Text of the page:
With thanks to Gonzalez Byass for the tickets to their portfolio tasting and Domaine Zind Humbrecht masterclass.

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Le Petit Ballon – Clos de l’ours Rosé Tasting

I was recently introduced to Le Petit Ballon, a French wine subscription service who have amassed over 40,000 customers, making them the number one choice in the country. Since their 2011 launch, this success has seen them expanding in to both Belgium and the UK in 2015 and, in the current age of ‘time-poor’ consumers favouring convenience at every step, monthly subscription boxes are booming.

In the UK wine market things remain fairly uncrowded with perhaps half a dozen players vying for your custom, and so it is a ripe time to be offering a new option.

Le Petit Ballon

The no-commitment service operates at two different price-points to ensure that you stay in control of the types of wines that you’d like to try.  Each monthly package consists of two full (75cl) bottles of wine and a full colour magazine (‘The Gazette’) telling you all you need to know about the wines you will be tasting.  Membership also brings the added benefit of receiving at least 20% off the range of artisan wines offered in their online shop, and this ensures that should you find your dream wine on the scheme, you’ll be able to order further supplies no matter how rare the producer.

The first package on offer is ‘Grape Expectations’ which focuses on showcasing great value wines from artisan producers you won’t find on the high-street.  The second, higher tier is the ‘Age of Raisin’ package, focusing on more prestigious labels.

All of the wines featured in the service have been personally selected by Jean-Michel Deluc, a former Sommelier Chef at The Ritz and a man with many other culinary credits to his name, so is a palate you can trust.

For summer 2016 Le Petit Ballon have just launched a new cache of Rosé wines, and I leapt at the chance to give one a try from producer Clos de l’ours.  Ours translates as ‘bear’ which is a nod to the bear-like qualities of winemaker Michel (who would easily be able to give you a bear hug) and he is also referenced in the name of the blend ‘Grizzly’ (Michel has a big beard!).

Clos de l’ours was founded in 2012 (although the vineyards have been in operation much longer) and whilst they are still in the early years of business they have a clear philosophy of how they want to farm their land.  Respectful of the existing vines being farmed organically since 2000, they continue to use minimal intervention in the wine-making process to allow nature to take its own course.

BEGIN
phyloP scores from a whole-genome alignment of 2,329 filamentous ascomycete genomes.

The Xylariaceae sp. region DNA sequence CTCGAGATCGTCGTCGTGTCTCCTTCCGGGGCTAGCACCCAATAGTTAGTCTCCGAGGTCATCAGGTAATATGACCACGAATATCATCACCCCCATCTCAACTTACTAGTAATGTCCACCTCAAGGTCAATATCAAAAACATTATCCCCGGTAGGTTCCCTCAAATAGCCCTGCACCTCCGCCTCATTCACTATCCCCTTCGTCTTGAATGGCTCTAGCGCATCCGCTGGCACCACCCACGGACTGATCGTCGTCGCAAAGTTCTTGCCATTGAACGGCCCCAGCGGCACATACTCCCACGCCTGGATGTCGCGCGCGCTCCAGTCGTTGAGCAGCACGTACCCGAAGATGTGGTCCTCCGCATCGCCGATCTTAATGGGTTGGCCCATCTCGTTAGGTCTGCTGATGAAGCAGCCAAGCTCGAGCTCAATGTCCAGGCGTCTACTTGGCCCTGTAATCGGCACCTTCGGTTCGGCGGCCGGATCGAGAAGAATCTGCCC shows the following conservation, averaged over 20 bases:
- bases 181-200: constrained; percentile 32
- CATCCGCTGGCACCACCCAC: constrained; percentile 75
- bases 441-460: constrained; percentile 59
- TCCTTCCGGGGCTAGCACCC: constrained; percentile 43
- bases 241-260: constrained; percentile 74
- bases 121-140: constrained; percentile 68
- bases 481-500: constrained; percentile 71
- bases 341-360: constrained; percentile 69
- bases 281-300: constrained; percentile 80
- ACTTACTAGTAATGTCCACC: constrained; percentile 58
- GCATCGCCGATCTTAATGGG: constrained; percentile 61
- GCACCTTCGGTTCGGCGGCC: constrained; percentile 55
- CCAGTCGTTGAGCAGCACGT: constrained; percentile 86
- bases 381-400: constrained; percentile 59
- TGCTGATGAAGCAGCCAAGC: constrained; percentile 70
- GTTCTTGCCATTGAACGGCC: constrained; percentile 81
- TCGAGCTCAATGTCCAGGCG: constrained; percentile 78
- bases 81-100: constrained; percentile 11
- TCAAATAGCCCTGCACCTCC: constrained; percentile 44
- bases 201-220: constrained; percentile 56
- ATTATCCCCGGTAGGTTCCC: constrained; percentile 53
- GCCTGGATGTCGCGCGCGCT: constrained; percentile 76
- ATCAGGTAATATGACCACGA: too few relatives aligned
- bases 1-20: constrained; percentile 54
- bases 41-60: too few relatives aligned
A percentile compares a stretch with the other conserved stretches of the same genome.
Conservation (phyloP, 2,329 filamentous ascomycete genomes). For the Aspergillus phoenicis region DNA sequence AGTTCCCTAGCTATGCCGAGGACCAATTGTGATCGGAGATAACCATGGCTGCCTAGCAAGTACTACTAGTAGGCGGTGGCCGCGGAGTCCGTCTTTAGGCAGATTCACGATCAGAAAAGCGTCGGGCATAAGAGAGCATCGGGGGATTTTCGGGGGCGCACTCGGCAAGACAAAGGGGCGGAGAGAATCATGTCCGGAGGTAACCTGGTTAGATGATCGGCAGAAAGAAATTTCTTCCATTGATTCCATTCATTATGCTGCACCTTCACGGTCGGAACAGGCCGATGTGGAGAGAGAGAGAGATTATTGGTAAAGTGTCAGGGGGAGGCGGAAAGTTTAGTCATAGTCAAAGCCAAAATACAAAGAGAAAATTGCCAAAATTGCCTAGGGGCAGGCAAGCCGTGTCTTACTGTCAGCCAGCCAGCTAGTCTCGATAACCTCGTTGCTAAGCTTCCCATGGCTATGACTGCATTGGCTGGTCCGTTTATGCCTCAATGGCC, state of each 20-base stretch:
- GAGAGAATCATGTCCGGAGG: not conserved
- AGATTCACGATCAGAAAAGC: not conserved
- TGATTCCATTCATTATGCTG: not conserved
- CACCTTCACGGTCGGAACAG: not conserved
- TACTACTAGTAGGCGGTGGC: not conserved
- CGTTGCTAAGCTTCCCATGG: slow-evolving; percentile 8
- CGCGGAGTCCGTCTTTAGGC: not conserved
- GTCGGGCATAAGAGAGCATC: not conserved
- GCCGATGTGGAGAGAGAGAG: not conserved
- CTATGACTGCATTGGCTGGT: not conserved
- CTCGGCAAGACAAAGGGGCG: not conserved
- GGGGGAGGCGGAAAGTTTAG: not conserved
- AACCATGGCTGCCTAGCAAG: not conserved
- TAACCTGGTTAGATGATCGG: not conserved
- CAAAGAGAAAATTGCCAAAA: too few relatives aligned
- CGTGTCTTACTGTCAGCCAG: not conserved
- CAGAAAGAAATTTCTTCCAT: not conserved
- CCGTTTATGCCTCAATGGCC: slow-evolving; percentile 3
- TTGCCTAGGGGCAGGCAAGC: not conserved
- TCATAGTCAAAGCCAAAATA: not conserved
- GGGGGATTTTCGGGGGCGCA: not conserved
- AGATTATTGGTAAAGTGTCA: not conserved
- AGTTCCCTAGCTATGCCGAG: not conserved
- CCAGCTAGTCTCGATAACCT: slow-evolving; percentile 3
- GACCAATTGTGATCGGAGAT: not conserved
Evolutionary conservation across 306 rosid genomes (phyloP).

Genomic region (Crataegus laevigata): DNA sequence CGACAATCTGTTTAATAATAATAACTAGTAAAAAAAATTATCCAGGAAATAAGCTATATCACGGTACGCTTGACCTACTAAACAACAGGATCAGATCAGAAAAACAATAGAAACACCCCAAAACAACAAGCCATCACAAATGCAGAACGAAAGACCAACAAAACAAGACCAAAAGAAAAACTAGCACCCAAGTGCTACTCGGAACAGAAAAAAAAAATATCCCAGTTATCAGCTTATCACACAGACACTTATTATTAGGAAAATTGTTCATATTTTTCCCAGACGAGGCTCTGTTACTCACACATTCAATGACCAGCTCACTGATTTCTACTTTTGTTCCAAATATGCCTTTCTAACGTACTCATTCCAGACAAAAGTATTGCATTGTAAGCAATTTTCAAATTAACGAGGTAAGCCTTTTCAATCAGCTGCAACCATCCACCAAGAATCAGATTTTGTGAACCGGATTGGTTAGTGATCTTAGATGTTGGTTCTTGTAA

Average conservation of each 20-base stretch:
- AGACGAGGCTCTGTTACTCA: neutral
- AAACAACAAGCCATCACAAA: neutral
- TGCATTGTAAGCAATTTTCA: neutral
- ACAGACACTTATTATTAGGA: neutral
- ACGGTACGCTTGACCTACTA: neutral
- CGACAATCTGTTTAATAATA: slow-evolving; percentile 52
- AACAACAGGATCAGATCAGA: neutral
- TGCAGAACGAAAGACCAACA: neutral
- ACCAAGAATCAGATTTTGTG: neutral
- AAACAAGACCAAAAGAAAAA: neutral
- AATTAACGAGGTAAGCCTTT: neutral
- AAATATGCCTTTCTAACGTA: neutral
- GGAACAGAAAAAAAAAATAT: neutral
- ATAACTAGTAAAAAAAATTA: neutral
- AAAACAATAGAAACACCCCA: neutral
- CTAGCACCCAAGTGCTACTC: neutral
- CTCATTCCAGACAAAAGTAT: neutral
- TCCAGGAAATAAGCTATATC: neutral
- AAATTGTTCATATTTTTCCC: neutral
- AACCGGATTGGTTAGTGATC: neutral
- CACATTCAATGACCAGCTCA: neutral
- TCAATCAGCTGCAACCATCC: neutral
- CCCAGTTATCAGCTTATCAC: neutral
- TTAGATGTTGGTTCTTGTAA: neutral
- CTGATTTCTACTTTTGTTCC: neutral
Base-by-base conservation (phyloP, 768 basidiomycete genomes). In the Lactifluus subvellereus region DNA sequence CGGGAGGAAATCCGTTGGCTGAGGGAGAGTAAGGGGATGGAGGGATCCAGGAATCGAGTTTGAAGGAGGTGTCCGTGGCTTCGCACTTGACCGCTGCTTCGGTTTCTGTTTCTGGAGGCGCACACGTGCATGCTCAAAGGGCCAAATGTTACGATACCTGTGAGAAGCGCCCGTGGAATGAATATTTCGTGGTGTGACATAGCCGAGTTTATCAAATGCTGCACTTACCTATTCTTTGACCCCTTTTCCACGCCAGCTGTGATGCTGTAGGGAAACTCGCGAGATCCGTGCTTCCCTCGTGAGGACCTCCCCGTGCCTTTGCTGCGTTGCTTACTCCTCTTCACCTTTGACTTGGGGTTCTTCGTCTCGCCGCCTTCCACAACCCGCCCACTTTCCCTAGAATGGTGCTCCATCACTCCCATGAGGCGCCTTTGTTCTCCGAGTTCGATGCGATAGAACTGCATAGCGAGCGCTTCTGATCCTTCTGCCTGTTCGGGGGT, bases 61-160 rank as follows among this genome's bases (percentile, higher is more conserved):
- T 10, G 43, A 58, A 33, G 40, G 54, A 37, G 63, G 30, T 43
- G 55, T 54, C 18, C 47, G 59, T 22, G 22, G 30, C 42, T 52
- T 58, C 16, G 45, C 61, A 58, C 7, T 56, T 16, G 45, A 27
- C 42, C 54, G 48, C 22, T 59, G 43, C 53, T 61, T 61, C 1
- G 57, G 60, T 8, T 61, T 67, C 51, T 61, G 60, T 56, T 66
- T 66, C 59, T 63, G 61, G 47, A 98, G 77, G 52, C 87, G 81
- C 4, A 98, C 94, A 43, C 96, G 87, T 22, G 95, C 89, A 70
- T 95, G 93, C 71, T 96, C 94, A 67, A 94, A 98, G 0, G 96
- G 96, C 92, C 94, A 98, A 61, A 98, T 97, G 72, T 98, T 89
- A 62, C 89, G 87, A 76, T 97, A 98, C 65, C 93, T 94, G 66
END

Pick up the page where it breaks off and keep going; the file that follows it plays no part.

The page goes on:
Le Petit Ballon 2

Clos de l’ours Grizzly Organic Rosé (blend) 2015, Provence, France, 14%, £13.90 (£11.90 to subscribers)

The colour of this wine is a pale-ish pink, conjuring up for me the colour of farmed salmon with hints of onion skin. It looks clear, clean, fresh and inviting, and the slate-grey colour of the label immediately sets off the pale colour of the wine superbly.  The blend is a veritable compendium of the classic southern french red grapes of Syrah, Grenache, Mourvédre, Carignan and Cinsault, with the addition of the white grape Rolle to finish it off.

The nose was nicely forthcoming and full of various red fruits, but in the main strawberries and redcurrant.  In addition to this there was a discernible dash of lemon citrus and a whiff of smokiness at the tail end.

The first thing I notice on the palate is the wonderful depth that the wine exudes, which is an instant hit of pure fruit and a silky creamy weight.  Once again the red fruits are clean, nicely ripe and balanced with a medium fresh acid that is present, but happy to let the juicy fruits come to the fore.  Once again we are mixing strawberry and redcurrants, with background notes of raspberry and pomegranate.

The finish is long and carried by the creaminess and the smoky salty minerality you always find in a decent Provence Rosé.

Even though this wine is all about showcasing well delivered pure fruit, there’s an inbuilt complexity that makes this absolutely worth the price.  In my search for more words to describe its creamy rich body I kept returning to the glass time and time again and, although I failed to find the words, I was still amply rewarded with a well-realised wine.

I absolutely look forward to trying other wines in the range, and indeed, others offered by Le Petit Ballon.  You can find out more, as well as getting more info on their subscription options by visiting http://www.lepetitballon.com/uk/

With thanks to Clementine Communications and Le Petit Ballon for the bottle used in this tasting.